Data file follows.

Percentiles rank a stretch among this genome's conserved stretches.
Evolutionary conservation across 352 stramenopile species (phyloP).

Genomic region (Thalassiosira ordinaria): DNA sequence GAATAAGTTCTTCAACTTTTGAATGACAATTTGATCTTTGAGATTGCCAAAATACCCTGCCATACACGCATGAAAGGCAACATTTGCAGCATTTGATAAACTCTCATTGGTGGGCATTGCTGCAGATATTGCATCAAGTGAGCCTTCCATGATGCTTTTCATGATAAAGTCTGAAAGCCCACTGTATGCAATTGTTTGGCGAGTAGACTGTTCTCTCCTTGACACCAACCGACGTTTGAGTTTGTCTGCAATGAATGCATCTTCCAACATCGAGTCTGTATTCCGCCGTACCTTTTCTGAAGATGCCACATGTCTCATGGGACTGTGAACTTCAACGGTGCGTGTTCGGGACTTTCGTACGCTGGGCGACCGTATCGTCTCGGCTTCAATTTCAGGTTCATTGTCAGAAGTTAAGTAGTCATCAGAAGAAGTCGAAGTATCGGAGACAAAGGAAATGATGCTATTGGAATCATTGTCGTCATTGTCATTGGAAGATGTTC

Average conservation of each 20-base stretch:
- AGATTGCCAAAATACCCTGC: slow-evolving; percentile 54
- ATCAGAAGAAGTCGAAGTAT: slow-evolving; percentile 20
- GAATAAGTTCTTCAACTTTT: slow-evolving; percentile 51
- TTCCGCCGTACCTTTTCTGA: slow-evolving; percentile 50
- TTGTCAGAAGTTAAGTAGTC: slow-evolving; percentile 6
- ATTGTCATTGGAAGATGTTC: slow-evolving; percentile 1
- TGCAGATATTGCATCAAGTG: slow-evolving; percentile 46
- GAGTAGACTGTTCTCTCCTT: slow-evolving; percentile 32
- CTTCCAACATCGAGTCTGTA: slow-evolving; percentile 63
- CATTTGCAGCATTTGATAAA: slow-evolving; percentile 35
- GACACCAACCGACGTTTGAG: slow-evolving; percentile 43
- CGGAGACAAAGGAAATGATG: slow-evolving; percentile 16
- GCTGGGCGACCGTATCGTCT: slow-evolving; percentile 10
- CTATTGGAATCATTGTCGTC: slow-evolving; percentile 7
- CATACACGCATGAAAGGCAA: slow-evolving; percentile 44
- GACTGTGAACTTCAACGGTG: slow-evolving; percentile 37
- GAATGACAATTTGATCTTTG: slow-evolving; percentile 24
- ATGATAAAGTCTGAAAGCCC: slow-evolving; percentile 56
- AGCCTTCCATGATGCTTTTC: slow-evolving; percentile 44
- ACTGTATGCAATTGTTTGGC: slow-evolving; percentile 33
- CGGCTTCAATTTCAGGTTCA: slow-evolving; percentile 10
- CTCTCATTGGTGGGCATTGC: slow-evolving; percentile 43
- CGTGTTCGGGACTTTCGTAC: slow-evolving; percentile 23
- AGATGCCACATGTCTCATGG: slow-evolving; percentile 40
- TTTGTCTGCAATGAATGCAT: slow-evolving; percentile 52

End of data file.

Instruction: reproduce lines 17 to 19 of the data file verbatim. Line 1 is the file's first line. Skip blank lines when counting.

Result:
- GCTGGGCGACCGTATCGTCT: slow-evolving; percentile 10
- CTATTGGAATCATTGTCGTC: slow-evolving; percentile 7
- CATACACGCATGAAAGGCAA: slow-evolving; percentile 44